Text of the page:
Turnitin launches iThenticate 2.0 to help maintain integrity of high stakes content with AI writing detection
Learn more
Blog   ·  

Together While Apart: An Educator Heart-to-Heart

Patti West-Smith
Patti West-Smith
20-year education veteran; Senior Director of Customer Engagement






By completing this form, you agree to Turnitin's Privacy Policy. Turnitin uses the information you provide to contact you with relevant information. You may unsubscribe from these communications at any time.


Over the past several months, teachers at every level in regions around the world have been forced abruptly and without training or planning to move to remote instruction, virtual or otherwise. In the beginning, there was no time to arm teachers with the professional knowledge, technology tools, or curriculum resources that would make that transition smooth or effective. Instead, teachers scrambled to find what they needed with some resorting to sitting in school parking lots to conduct hasty video calls while connected to the WiFi, all in an effort to make a connection with their students and try to provide some kind of instruction.





I can’t stress that enough - facing overwhelming odds, you did it. Even if it didn’t feel like the finest teaching you’ve ever done, you found ways to connect with as many students as possible and you found ways to recreate something like the high-quality instruction you had spent so many hours, days, and weeks preparing for; some of you even found ways to excel in this environment. Anyone who is not blown away by how the teachers of the world rose to the occasion just isn’t paying close enough attention; it was nothing short of miraculous.

Yes, there are very legitimate concerns about not meeting the needs of every student, equitable access, and the “Coronavirus slide” that we all fear. We can’t pretend those are not genuine obstacles that educators will all have to figure out moving forward, but you found ways to connect with your students, let them know that you care, and get them to use their minds. At the end of the day, there is much of which to be proud.

With all of that in mind, some of the educators across the Turnitin organization wanted to find a way to recognize and acknowledge all that you have accomplished and all the challenges you have faced. This is a message of gratitude, filled with our collective best tips on how to make it through the end of the school year and into what might be the next phase of global education.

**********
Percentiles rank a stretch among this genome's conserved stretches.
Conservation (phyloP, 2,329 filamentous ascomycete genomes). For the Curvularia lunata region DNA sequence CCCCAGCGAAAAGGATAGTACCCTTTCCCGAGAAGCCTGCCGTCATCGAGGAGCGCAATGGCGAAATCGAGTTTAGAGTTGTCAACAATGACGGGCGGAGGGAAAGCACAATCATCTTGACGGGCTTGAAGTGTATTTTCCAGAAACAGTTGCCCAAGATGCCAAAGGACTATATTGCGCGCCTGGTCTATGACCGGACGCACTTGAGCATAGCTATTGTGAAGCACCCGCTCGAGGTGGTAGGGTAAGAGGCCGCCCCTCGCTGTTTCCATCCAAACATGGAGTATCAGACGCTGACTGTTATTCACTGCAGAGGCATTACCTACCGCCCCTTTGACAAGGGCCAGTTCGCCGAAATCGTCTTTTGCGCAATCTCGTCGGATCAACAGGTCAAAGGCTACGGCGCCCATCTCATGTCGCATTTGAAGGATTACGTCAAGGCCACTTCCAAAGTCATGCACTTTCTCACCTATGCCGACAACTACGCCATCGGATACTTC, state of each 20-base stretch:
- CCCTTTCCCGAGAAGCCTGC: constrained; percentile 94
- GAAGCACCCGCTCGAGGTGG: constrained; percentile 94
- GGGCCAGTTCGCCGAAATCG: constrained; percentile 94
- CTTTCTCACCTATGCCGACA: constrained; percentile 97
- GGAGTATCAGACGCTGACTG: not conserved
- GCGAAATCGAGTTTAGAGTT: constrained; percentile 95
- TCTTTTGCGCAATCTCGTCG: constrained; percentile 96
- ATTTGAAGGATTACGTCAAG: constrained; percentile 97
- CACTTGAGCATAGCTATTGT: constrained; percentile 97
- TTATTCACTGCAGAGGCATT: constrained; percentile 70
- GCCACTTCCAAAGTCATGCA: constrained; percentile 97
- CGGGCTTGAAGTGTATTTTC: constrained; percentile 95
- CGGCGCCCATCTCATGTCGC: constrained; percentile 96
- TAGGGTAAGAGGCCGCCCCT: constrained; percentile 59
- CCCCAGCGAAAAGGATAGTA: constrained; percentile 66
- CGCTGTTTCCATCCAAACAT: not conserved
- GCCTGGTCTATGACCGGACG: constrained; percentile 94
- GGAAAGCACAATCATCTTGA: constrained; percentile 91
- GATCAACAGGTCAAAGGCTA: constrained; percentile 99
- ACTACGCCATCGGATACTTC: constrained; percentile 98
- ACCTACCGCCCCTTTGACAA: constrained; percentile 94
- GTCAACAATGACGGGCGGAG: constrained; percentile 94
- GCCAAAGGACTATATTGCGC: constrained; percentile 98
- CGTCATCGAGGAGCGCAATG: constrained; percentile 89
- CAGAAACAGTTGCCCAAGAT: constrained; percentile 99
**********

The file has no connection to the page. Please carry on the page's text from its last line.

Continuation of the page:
Focus on the positive.

In this time when it feels like every part of your life--both personal and professional--is in flux, choose to focus on the positive. Amidst the challenges that you face each day adapting to your new methods of teaching, there WILL be successes. Those successes will likely look incredibly different than the ones you experienced while teaching in a physical classroom with your students physically present, but success is a success no matter its form.

Take a few minutes each day to reflect on how things are going, and find a way to highlight the positive things that are happening:

  • Were you able to check in with each of your students this week?
  • Did all of your students sign into a synchronous class session?
  • Did everyone submit an assignment on time?
  • Were you able to make one of your favorite classroom lessons translate meaningfully over a video call?
  • Did you survive a week of your students trying to film a group Tik Tok during your video meetings?

No matter how this week went overall, choose to focus on the successes. You moved your entire teaching practice from the classroom to the internet in a matter of days, and while it might not be exactly how you planned the end of the school year, you’re making it work for you and your students. Celebrate the positive aspects of your day and encourage your students to do the same. We’ re all in this together, and when your students see you appreciating the little wins, it’s likely they will follow suit.

- Katie Wike, Senior Instructional Innovations Specialist, Teaching and Learning Innovations

Make the time to make your list.

Between pouring over mind-melting instructions for online classrooms, recording (and re-recording) hours of lectures, and scrambling to give each of your students the educational, electronic, and emotional support they need, you are facing challenges most of us will never understand. So, I think the best piece of advice I can offer is a simple thing my teaching mentor always told me when I felt like I was drowning: “make the time to make your list.”

Even when you’re overloaded, grant yourself some mental self-care minutes to write down all the tasks swirling around you, down to the minutiae of “find a chair that doesn’t kill your back before online summer school starts.” Group your related tasks together and just start checking things off. I like to handwrite my lists and I’ve found that it’s helpful for me to have a rainbow of colored pens and a notebook that’s on the small side, so it doesn’t take up too much space on the stumpy table that is functioning as my home office desk right now.

If you’d prefer an electronic method, you could always use a spreadsheet to gather your work or check out some free list-making apps and websites. Some may even connect to your existing online classroom. There are also tons of articles on task organization techniques if you want to get as nerdy as some of us at Turnitin do about this. In any case, you have truly been thrown blindfolded into a tornado and we will never be able to thank you enough for leading students through this. Just remember that you deserve (a year-long vacation and) to give yourself time to get your bearings in the storm.

- Erin Reddy, Senior Product Writer, Product Writing and Localization

Find your people (or person) and stick together.

In our current education climate, you most likely don’t have the luxury of collaborating with fellow educators in person. However, now more than ever, staying connected with other educators is important for your sanity (and survival).